Imari Scarbrough firstname.lastname@example.org
January 30, 2014
Anson County received the same amount of snow on Tuesday as many other areas affected by the storm, but had a remarkable lack of accidents that surprised local authorities.
Schools let out at 10:45 a.m. on Tuesday, well before the first snowflake fell. Superintendent Michael Freeman sent out an email to school staff at 7:49 p.m. Tuesday to cancel school on Wednesday, giving both school employees and parents plenty of warning about the closure.
DOT also got an early start, brining the roads on Monday while municipalities prepared to maintain secondary roads.
The snow came later and lighter than expected, also helping matters. Many weather reports predicted that the snow would begin at noon on Tuesday. By 5 p.m., light sleet had just started, and snow didn’t begin to fall in earnest until 7 p.m., allowing most employees time to get home before the roads grew dangerous.
All of these factors, from the smaller and later storm to the early and well-planned preparation, helped Anson “dodge the bullet,” according to emergency services director and fire marshal Rodney Diggs. As of noon on Tuesday, there were less than a dozen accidents, and of those none were serious.
Compared to other areas, Anson did well. At least five people were killed in weather-related traffic accidents in Alabama, while in Atlanta, hundreds of schoolchildren and business employees were stranded well over 24 hours after the storm, according to media reports.
Although Atlanta only received about 3 inches of snow — about the same or less than Anson did — traffic was backed up through the night and into Wednesday, and there were at least 940 confirmed weather-related accidents, with more than 100 involving injuries. Schools and businesses offered shelter for stranded motorists, with Home Depot opening 26 stores overnight in Alabama and Georgia. Birmingham also experienced serious accidents and paralyzed roadways. Some pregnant Atlanta passengers went into labor while stuck in traffic and were forced to deliver their babies while on the road. This was all despite Atlanta Mayor Kasim Reed’s assurance at 7:20 a.m. on Tuesday: “Atlanta, we are ready for the snow,” he tweeted.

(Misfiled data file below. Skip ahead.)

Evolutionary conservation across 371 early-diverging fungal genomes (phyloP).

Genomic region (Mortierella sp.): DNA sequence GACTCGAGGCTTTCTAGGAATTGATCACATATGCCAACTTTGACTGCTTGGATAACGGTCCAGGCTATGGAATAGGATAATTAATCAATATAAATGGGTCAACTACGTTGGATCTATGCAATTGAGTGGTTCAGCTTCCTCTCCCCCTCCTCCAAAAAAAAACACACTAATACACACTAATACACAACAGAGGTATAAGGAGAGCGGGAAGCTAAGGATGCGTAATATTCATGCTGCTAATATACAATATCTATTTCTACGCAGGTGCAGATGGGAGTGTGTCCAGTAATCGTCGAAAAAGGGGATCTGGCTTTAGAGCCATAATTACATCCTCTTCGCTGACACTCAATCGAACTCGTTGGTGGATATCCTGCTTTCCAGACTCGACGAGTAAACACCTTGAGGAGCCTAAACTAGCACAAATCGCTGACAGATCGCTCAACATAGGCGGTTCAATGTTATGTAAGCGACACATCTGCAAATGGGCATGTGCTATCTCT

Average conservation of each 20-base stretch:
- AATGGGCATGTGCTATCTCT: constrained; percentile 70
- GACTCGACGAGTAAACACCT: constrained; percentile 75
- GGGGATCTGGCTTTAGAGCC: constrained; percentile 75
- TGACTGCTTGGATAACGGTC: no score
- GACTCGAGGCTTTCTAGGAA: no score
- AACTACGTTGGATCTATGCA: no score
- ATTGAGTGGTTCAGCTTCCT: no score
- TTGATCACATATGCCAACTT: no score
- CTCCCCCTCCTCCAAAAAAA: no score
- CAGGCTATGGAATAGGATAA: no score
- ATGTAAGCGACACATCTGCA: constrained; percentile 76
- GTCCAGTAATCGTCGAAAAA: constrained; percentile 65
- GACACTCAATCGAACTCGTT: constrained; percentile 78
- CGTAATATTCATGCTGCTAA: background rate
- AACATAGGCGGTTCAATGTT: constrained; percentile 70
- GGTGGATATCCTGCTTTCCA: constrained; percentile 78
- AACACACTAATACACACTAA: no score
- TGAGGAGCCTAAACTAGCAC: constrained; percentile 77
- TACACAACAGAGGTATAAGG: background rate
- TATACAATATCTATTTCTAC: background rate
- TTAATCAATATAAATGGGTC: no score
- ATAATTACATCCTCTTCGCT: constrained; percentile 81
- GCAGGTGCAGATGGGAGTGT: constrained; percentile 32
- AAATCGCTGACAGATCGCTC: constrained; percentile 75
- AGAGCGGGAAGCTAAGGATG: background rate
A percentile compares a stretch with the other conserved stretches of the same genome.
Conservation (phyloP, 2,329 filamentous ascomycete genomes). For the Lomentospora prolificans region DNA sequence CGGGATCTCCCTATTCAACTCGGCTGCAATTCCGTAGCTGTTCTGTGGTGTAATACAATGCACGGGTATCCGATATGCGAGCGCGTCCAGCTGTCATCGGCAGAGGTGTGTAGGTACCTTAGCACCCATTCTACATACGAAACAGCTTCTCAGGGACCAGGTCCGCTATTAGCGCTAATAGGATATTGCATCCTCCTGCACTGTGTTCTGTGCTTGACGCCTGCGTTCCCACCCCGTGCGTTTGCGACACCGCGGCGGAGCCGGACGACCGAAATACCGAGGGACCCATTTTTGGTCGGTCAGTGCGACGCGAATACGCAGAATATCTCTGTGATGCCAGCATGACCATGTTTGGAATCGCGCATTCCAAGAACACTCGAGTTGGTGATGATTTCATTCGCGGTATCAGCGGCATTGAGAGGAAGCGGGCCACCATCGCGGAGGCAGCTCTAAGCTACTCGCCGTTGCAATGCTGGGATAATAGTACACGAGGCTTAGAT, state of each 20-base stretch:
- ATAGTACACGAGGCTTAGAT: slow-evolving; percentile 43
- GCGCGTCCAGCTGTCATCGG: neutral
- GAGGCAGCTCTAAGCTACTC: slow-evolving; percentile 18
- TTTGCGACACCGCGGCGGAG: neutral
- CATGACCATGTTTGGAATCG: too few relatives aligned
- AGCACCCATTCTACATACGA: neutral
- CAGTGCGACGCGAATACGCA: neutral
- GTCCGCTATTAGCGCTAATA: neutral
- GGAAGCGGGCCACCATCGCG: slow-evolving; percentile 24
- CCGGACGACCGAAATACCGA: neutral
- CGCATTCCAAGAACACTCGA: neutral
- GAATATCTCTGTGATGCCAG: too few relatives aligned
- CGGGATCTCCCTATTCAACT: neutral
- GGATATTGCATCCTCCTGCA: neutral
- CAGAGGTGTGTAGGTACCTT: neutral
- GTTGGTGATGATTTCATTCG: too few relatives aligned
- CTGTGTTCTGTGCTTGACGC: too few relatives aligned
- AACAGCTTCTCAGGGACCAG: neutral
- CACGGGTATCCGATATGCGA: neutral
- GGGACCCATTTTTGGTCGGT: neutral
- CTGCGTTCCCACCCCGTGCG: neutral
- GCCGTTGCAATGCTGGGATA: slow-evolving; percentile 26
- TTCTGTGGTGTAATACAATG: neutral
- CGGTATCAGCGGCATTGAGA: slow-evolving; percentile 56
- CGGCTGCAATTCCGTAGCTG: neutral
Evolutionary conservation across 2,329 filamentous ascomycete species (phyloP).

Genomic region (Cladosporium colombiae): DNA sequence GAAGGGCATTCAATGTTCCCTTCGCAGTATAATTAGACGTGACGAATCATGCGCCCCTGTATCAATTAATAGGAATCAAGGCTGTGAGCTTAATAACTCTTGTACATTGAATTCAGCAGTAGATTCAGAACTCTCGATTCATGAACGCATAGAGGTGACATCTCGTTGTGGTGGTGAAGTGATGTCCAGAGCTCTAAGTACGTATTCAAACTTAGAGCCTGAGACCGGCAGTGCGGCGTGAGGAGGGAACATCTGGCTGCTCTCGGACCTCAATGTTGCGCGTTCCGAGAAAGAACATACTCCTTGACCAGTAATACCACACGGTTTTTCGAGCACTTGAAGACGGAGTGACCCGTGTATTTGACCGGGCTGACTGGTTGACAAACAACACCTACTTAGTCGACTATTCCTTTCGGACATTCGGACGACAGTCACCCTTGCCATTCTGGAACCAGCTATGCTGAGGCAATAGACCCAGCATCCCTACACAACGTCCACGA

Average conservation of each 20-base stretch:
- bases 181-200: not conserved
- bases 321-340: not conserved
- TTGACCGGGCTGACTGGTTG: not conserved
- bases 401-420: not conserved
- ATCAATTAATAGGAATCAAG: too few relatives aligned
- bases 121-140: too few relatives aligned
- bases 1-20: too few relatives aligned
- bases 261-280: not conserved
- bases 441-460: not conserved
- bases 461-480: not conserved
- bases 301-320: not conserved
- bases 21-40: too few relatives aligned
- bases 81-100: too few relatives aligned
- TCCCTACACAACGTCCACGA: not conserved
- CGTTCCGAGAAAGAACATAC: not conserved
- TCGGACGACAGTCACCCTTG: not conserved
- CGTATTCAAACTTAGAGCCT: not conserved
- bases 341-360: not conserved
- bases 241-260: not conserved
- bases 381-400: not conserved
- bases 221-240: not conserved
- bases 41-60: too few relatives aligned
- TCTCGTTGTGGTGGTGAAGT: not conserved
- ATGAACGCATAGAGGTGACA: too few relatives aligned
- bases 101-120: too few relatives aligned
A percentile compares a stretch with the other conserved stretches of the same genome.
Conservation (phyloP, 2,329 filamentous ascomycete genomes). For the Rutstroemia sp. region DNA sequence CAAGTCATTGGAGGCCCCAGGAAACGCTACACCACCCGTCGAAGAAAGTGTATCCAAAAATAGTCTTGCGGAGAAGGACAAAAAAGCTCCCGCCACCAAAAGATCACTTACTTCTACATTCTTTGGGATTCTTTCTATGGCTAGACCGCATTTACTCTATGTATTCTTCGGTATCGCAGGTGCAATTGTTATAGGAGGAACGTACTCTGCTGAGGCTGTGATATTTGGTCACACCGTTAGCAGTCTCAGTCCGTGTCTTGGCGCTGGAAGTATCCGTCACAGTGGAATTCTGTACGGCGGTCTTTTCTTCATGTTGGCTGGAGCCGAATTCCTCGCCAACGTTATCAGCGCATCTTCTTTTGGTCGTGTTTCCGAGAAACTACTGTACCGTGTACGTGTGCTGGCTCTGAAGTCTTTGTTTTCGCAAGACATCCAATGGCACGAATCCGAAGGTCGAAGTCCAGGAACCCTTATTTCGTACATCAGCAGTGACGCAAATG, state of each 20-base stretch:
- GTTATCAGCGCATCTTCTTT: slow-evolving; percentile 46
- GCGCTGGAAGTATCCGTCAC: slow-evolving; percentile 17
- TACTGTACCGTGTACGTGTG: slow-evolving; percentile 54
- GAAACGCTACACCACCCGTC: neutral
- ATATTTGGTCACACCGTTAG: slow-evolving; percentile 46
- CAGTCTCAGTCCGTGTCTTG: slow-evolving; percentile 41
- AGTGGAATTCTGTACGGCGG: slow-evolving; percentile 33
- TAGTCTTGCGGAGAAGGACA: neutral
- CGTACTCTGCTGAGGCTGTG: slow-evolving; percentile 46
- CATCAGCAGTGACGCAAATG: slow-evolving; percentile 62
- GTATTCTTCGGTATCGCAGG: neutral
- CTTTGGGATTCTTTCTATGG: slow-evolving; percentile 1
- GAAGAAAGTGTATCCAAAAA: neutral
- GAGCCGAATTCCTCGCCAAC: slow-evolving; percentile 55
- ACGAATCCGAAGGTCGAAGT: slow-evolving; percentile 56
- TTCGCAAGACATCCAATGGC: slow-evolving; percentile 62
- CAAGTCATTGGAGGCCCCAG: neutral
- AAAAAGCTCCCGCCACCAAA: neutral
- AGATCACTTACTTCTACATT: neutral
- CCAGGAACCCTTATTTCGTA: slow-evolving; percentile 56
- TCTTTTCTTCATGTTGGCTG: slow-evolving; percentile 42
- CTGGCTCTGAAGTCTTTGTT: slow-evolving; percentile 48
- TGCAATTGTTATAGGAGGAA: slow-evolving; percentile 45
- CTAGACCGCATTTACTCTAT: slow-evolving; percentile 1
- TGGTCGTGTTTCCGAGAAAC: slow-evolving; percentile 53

Of course, Anson is hardly the busy metropolis that Atlanta and Birmingham are, so fewer accidents here are to be expected. But the amount of stranded motorists and those involved in accidents was much higher than it should have been due to poor planning, Atlanta officials admitted.
Atlanta Mayor Kasim Reed said that the government should take some of the blame for the traffic conditions and stranded motorists. Schools, businesses and government offices only sent students and employees home on Tuesday afternoon as the snow came and roads iced over, causing a massive gridlock. “We do take responsibility for having the business community, the government and our schools basically leave all at once,” he was quoted saying to CNN.
With its early planning and timely reaction to warnings about the storm, Anson largely avoided such incidents, taking a “better safe than sorry” stance. While Anson schoolchildren could have gone through school and gotten home without seeing a snowflake since the storm came later than expected, it did avoid other cities’ mistake of waiting until after the storm hit to send children and employees home.